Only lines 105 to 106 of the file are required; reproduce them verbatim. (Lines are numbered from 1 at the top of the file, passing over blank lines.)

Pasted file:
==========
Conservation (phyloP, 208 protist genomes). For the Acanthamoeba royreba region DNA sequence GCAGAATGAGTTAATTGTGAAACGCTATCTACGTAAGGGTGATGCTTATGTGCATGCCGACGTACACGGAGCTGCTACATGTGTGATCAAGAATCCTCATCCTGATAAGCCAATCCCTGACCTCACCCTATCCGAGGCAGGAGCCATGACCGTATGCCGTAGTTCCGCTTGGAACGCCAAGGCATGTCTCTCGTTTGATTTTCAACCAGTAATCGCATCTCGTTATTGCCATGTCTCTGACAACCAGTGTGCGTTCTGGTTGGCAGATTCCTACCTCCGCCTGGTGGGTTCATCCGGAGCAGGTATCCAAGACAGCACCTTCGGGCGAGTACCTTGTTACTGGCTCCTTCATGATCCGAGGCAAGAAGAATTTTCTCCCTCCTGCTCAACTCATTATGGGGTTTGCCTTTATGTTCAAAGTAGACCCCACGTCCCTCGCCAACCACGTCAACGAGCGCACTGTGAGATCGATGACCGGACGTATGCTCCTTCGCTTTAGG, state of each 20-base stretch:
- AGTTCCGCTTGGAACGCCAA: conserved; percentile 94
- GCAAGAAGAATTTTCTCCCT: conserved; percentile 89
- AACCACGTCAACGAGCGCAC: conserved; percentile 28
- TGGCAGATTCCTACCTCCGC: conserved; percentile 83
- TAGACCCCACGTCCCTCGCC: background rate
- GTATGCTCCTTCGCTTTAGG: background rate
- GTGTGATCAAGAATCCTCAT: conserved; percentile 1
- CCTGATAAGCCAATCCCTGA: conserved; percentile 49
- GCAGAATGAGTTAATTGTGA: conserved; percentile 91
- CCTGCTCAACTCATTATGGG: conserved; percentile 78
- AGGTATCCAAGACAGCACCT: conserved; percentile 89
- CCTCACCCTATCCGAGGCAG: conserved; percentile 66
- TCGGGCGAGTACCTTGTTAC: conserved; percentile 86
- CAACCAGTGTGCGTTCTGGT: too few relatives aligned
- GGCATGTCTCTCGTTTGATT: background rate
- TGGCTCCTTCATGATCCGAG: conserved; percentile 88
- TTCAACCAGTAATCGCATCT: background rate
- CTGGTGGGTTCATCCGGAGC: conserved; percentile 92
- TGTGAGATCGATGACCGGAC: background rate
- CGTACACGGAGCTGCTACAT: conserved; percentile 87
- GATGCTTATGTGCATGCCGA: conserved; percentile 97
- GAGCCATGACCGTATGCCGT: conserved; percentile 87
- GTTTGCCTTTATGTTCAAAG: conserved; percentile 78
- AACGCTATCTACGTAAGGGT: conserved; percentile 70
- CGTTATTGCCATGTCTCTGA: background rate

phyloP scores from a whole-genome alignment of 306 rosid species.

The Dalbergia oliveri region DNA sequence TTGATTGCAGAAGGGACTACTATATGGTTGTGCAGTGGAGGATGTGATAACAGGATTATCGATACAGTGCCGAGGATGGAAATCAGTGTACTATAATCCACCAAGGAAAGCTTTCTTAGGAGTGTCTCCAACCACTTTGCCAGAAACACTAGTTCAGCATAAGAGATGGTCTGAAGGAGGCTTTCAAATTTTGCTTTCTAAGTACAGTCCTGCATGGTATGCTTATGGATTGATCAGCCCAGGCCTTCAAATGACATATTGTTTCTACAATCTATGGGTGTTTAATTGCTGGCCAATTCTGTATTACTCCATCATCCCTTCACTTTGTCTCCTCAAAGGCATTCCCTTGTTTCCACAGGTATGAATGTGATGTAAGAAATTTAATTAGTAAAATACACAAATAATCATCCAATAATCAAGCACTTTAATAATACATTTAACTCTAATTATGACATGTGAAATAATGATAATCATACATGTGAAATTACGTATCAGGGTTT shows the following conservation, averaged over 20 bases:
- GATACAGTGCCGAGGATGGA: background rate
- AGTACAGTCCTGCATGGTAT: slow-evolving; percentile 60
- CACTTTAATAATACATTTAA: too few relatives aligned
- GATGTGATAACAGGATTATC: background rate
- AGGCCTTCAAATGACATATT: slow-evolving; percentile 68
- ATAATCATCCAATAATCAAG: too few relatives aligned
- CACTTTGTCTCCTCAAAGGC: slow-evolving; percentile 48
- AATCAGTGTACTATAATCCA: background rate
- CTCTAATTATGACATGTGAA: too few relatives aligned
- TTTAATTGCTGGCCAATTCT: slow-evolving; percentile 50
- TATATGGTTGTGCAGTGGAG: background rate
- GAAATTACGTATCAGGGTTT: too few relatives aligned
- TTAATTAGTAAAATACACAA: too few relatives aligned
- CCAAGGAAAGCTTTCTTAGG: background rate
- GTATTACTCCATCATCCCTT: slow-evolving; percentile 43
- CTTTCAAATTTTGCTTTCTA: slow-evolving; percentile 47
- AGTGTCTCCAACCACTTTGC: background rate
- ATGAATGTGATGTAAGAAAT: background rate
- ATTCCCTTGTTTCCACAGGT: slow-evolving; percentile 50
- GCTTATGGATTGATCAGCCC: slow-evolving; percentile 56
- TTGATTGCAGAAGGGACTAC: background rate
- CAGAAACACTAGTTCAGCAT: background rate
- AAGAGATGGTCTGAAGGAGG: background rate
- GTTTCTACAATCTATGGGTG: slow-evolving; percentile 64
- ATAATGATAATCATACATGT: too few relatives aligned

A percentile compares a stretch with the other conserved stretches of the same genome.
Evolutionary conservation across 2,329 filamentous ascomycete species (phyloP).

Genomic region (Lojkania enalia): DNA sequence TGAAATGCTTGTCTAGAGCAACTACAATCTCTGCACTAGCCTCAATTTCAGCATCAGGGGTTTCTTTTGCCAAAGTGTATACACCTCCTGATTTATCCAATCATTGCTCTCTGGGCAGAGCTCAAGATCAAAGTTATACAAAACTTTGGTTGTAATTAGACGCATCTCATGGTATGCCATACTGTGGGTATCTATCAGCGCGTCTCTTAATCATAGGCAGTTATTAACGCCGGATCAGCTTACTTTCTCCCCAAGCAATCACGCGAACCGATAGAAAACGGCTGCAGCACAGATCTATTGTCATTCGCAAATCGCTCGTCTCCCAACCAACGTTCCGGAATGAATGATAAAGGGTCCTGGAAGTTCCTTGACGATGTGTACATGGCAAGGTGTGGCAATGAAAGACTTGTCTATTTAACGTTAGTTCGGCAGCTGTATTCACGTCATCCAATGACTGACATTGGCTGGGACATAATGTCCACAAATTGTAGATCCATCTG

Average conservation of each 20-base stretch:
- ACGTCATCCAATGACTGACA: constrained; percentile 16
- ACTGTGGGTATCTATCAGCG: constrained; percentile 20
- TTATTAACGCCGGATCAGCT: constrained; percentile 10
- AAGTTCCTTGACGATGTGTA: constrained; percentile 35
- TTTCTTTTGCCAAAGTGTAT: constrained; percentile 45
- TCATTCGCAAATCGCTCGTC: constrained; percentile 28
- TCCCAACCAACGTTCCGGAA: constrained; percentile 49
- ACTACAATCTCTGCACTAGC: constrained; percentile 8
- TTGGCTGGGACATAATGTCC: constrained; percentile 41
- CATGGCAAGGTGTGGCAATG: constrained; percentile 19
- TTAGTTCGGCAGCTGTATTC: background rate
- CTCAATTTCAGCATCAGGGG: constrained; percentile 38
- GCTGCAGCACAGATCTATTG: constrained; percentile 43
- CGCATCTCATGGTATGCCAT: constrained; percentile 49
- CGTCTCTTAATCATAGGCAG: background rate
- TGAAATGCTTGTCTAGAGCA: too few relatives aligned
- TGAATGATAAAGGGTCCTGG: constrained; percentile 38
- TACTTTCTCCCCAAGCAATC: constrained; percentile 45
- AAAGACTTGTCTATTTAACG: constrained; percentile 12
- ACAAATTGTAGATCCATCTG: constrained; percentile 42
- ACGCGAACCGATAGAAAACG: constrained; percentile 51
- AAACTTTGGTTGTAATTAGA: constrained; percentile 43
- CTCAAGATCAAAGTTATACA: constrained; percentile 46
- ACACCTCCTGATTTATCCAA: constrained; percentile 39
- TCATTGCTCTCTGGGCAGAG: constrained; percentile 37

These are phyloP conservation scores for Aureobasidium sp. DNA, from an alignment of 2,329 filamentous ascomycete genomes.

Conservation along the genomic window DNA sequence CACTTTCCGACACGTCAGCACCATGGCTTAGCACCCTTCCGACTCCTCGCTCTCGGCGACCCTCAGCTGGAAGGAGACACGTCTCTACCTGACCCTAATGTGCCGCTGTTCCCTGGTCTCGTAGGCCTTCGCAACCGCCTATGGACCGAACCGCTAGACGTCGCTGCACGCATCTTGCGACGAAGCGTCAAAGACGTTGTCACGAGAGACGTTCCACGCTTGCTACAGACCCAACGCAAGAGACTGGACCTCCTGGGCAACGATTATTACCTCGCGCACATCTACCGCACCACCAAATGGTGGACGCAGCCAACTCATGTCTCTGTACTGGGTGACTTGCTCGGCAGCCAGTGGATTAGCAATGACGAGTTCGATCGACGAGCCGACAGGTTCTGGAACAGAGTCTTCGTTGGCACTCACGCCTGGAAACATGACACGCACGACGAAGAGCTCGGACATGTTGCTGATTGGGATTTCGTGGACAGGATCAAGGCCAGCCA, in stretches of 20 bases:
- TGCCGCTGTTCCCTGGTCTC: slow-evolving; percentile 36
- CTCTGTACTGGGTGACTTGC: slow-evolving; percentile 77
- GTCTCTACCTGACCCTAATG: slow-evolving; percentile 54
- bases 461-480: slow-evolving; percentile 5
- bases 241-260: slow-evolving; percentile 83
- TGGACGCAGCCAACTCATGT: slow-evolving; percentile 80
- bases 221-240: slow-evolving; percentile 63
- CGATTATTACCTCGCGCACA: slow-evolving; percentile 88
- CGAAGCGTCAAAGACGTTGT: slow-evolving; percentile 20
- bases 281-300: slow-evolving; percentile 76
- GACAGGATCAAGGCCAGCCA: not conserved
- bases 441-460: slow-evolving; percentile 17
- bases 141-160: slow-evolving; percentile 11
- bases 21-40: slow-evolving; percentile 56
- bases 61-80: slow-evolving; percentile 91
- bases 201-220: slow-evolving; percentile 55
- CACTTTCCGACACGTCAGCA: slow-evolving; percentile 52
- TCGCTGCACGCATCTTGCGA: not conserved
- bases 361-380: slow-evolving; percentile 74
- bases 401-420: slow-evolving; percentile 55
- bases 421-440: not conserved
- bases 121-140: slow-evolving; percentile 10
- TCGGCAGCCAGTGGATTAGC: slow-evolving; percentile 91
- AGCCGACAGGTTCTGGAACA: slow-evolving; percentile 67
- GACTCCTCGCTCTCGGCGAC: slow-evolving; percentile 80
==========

- bases 421-440: not conserved
- bases 121-140: slow-evolving; percentile 10